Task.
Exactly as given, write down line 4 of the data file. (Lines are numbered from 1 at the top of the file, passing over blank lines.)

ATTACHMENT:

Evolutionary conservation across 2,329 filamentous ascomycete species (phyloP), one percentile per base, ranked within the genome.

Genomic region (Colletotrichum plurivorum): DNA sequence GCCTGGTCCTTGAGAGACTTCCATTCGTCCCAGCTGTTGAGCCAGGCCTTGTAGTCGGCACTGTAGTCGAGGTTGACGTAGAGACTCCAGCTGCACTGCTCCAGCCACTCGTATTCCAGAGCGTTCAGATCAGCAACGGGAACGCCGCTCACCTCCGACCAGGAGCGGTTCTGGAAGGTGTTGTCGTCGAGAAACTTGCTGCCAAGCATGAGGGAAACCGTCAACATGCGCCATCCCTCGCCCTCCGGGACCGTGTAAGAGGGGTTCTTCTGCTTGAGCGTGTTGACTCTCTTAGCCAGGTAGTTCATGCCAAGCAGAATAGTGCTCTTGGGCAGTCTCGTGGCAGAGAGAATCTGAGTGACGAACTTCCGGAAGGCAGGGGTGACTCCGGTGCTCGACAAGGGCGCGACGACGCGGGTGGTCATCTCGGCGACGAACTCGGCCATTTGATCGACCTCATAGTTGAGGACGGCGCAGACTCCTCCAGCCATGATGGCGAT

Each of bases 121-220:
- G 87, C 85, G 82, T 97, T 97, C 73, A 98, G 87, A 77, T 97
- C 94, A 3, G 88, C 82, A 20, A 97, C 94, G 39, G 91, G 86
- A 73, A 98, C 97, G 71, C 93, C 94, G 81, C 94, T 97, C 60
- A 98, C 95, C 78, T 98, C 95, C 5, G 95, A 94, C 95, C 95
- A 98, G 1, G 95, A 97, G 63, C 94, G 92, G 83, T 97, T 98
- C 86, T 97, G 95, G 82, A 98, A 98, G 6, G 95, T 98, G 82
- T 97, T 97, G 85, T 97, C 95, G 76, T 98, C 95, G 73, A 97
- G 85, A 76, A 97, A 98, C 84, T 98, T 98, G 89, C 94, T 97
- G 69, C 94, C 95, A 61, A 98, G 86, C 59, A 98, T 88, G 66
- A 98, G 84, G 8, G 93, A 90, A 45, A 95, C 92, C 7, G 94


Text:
- G 87, C 85, G 82, T 97, T 97, C 73, A 98, G 87, A 77, T 97